As part of his training, LWK Kitchens recently sent our newest recruit out on site with our kitchen and worktop installers. We wanted him to learn and discover first-hand how LWK Kitchens work…but also share this with our customers. So whilst there, he documented his experience; He has detailed the process of templating, cutting and fitting kitchen worktops, which will be relayed in this 3 part mini-series. In part one, we will look at how kitchen worktops are templated.
What is a worktop template?
A kitchen worktop template has to take place on site to ensure the worktop(s) are the right size for the intended kitchen space. The worktop template is a mock-up, or model, for the kitchen worktop and is required before any kitchen worktop can be installed. Following the templating process, the worktop is cut to match the dimensions of the template, before being returned to site for installation.
Preparing for the worktop template
Before a worktop template can begin, all kitchen preparation works must be completed for the area(s) where worktops are being introduced. For example, all kitchen units requiring worktops must already be fitted and levelled in place. It is also helpful to have the sink already fitted by the time of the template (though not essential).
Hobs, appliances and taps shouldn’t be fitted but should ideally be on site to allow accurate positioning of cut-outs. If not present, details of them including specifications and dimensions must be available.
Finally all plasterwork required should be completed before template, and the client must have decided and made known their preference for location of appliances, tap holes and worktop drainer grooves.
Final pre- worktop template checks
The worktop fitters will study all kitchen plans and specifications before beginning the template. This lets them check what is needed and identify any irregularities, additions or features that they need to allow for during measuring and fitting. This might be any one or more of the following:-
- Checking there is an unobstructed passageway into the kitchen so the worktops can fit on entry. This would be determined during the planning stage but sometimes if too narrow, it isn’t possible to carry a single piece of worktop into the kitchen. Unless an alternative entry point can be arranged, more than one worktop piece is necessary for a single run, and this means a subtle join will be visible. If so, the best location for this must be decided during the worktop template stage.
- The walls might need plastered again if not finished well enough.
- Once fitted, glass splashbacks require an allowance of 6-9mm for the width of the glass and its adhesive.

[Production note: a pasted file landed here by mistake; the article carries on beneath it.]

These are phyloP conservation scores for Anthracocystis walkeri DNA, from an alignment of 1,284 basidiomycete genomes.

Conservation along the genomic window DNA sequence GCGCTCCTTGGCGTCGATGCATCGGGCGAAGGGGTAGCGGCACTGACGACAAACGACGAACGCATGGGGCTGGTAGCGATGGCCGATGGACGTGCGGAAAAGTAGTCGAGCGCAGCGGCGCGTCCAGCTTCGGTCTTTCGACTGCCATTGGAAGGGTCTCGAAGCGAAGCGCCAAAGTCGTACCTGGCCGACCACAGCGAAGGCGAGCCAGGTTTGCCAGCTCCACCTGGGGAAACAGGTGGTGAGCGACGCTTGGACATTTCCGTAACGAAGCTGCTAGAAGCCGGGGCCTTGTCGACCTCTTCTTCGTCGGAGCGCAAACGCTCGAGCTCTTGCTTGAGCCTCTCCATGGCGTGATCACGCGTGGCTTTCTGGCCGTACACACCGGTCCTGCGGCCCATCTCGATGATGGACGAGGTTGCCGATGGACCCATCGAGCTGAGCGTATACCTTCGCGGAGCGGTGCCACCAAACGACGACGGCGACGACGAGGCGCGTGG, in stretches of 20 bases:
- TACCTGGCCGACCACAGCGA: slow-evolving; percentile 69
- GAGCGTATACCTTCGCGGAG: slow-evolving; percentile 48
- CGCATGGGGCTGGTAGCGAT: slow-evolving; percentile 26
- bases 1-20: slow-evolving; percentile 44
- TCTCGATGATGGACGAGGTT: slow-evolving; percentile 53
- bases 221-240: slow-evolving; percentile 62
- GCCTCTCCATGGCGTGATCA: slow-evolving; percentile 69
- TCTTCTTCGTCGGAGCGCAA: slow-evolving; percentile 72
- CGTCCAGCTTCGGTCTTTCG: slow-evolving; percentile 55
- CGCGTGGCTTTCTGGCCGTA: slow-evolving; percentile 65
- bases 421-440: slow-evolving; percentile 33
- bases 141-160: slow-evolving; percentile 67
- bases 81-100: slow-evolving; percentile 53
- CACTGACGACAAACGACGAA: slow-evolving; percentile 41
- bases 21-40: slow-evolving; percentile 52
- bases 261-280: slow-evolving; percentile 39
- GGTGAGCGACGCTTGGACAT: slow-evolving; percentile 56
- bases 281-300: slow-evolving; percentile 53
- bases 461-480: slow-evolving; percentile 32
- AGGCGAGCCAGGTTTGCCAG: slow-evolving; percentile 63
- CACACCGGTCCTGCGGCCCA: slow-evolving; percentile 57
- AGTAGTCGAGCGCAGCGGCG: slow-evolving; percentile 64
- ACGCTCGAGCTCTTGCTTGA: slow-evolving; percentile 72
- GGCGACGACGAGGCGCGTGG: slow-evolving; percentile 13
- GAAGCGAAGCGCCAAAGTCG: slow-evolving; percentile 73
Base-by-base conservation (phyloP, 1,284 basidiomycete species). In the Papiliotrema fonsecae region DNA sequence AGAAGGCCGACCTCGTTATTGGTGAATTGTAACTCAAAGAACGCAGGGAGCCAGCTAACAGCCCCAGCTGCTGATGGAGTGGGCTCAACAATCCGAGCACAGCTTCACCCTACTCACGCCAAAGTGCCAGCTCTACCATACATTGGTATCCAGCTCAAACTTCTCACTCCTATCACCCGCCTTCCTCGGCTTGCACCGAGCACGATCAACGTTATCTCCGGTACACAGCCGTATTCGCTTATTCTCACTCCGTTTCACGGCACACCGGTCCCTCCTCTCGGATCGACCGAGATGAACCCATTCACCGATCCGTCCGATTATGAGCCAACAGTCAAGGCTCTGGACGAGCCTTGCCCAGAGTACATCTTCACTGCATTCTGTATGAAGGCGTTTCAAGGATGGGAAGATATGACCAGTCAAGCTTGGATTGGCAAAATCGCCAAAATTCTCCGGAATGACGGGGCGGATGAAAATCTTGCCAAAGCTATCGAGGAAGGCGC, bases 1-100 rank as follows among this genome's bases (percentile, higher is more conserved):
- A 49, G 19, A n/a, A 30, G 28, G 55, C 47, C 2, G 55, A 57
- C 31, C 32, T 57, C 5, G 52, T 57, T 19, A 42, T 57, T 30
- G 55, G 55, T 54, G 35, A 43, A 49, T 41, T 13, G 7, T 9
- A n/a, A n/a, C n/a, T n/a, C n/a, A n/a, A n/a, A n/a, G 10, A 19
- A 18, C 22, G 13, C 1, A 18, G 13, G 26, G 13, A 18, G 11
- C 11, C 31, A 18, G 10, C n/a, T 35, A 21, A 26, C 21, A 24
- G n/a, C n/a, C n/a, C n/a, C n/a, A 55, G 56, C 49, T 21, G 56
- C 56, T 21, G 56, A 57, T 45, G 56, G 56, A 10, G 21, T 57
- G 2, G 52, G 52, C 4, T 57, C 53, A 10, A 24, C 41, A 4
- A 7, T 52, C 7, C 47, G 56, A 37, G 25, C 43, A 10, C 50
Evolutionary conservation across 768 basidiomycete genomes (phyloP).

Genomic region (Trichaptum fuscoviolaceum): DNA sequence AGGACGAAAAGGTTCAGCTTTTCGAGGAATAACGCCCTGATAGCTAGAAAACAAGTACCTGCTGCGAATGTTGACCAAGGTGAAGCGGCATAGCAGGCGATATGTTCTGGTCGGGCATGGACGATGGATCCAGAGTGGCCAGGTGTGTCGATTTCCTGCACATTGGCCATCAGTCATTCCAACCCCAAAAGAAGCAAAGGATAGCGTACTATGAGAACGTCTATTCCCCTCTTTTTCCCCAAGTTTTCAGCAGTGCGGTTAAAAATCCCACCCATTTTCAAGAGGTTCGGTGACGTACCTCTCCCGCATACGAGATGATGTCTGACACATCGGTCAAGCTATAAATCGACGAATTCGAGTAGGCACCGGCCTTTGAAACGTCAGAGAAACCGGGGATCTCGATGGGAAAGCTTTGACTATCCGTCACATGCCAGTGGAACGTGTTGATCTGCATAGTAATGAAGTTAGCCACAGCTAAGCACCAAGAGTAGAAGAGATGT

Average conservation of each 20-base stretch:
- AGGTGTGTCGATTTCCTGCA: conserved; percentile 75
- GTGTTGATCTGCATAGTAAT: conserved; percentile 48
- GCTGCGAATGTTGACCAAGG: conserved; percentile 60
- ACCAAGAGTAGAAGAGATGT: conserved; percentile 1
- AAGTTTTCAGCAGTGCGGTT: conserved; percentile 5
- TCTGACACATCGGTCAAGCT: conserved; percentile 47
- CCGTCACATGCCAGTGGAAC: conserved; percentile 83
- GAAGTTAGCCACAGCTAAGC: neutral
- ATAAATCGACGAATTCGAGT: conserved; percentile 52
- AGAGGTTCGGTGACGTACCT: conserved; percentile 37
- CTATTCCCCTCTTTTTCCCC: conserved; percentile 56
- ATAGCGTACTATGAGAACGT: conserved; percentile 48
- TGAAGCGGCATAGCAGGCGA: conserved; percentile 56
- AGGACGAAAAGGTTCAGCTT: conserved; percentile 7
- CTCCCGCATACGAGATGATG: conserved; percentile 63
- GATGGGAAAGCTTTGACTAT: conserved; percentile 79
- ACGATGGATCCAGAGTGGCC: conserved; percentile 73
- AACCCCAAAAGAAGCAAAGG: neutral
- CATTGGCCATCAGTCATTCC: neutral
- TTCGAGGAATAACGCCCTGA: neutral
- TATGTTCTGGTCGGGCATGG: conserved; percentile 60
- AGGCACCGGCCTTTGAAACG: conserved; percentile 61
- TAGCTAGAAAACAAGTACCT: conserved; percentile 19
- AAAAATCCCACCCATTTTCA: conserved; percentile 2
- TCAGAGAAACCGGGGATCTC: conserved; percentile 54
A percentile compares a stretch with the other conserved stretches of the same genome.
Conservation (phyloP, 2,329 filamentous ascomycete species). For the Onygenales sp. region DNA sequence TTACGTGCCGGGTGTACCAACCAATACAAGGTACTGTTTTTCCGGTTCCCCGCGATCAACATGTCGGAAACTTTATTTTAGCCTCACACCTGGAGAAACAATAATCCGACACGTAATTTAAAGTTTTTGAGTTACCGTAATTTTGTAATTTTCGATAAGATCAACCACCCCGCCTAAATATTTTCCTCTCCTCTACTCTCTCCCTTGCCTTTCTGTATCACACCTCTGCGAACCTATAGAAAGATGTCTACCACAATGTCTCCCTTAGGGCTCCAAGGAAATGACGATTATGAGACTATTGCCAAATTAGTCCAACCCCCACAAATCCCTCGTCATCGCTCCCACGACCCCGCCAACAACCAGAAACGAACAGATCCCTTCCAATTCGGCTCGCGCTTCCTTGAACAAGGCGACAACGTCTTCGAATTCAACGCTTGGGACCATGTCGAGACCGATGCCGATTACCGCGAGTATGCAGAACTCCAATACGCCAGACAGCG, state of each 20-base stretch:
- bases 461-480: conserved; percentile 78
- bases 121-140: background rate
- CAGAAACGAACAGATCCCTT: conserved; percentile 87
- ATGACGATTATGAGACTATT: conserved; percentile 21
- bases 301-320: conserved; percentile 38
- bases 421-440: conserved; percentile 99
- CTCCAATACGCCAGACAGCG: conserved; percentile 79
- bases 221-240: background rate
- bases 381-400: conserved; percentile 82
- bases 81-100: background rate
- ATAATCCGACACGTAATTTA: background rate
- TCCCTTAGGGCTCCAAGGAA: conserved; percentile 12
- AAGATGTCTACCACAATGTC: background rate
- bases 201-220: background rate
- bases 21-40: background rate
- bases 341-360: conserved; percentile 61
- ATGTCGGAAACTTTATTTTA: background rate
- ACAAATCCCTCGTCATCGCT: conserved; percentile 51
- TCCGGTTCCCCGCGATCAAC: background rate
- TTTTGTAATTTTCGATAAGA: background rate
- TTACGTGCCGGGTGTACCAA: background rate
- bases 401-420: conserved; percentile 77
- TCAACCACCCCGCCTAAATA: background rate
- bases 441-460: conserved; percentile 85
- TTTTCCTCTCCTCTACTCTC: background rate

- Similarly, upstands require an allowance of approximately 10-15mm.
Measuring for kitchen worktops
Depending on the shape and size of the kitchen, some worktops cannot be fitted in one continuous piece. This means there will be a visible (but subtle) join between the two worktop pieces. If this is the case the worktop fitters begin by measuring the full kitchen area, to work out the best possible locations for such joins, ensuring they will appear as discreet as possible.
The process for measuring is as follows:
1) Once they have a measurement of the length and depth of each worktop site, the fitters will begin cutting plastic Correx sheets to the rough size of each area, and edge into place.
2) Starting from one side, the worktop fitters will line up each sheet square with the front edge of the units, and adjacent to the wall or tall units. Whether your kitchen is handled or handleless will influence how far the front edge of the worktop extends beyond the unit. For a standard handleless kitchen the worktop extends 20mm beyond the door. For a handled door this is usually more, but varies depending on the chosen handle.
3) Once they have ensured the template sheet is level all the way along the front edge of the units, the Correx sheet is then secured in place.
4) This step is repeated for all runs and areas where worktops are to be fitted.
5) There is often a shortfall in the distance between the template sheet and the back wall, which needs to be accounted for. If so, the additional length required is measured and then marked onto the template sheet to ensure it is included when cutting, and the worktop isn’t subsequently cut too short. This also applies for any side area and for worktop intended for a kitchen island.
6) Areas which are going to have polished edges need to be marked.
7) The location of joins must also be marked, and labelled to distinguish each from the next (i.e. Join A, B, C if more than one).
8) Provided the sink has been fitted its location can be drawn onto the template, allowing a 5mm overhang, as well as the correct radius for any corner.
9) If you want centred appliances, you need to find the central point of a unit, or else the central point within a run of units (depending where you want them).
Using the appliance dimensions the fitter will mark the cut-out size needed for the appliances on the template sheet. This cut line runs from the front of the top-side of the template sheet, and indicates how far in to begin cutting the worktop.
10) Once this process is complete it is repeated for any downstands, legs or upstands, marking where they will have polished edges, as well as the dimensions needed for these sections. This is done through measuring the areas manually, and providing a small diagram.
11) Finally all worktop template sheets are marked with the details surrounding the job. This includes the customer name, material, finish, and who measured it. This is in case of any queries.
The sheets are also numbered. i.e. ‘1of 4,’ so that the person cutting knows exactly how many sheets they need to cut.